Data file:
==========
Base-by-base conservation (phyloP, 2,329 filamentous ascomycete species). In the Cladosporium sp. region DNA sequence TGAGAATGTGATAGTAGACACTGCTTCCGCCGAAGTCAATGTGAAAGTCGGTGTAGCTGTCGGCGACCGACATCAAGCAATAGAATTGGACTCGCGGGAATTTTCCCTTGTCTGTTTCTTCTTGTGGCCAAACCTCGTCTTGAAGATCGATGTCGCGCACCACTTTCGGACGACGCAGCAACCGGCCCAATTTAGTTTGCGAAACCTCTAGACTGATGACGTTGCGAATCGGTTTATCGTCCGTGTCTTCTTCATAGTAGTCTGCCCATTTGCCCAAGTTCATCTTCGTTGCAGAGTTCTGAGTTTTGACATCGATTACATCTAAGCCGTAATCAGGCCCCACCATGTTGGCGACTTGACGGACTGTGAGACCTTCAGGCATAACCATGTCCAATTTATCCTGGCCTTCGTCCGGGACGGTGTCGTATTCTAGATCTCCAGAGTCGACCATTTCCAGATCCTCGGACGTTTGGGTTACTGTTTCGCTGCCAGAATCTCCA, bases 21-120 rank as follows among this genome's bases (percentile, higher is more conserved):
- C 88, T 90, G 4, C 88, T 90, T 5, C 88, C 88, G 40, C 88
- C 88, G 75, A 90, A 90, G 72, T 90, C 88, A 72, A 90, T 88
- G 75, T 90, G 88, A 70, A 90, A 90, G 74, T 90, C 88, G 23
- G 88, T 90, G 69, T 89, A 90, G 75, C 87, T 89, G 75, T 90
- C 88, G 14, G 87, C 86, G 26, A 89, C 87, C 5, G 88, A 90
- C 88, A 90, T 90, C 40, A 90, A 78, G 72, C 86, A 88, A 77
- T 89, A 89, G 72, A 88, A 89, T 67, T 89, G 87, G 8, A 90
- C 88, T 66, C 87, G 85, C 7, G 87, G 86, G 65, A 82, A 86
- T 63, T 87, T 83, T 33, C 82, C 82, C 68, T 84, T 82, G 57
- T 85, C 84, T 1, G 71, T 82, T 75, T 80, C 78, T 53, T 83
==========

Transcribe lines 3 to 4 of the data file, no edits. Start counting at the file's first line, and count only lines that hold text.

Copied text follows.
- C 88, G 75, A 90, A 90, G 72, T 90, C 88, A 72, A 90, T 88
- G 75, T 90, G 88, A 70, A 90, A 90, G 74, T 90, C 88, G 23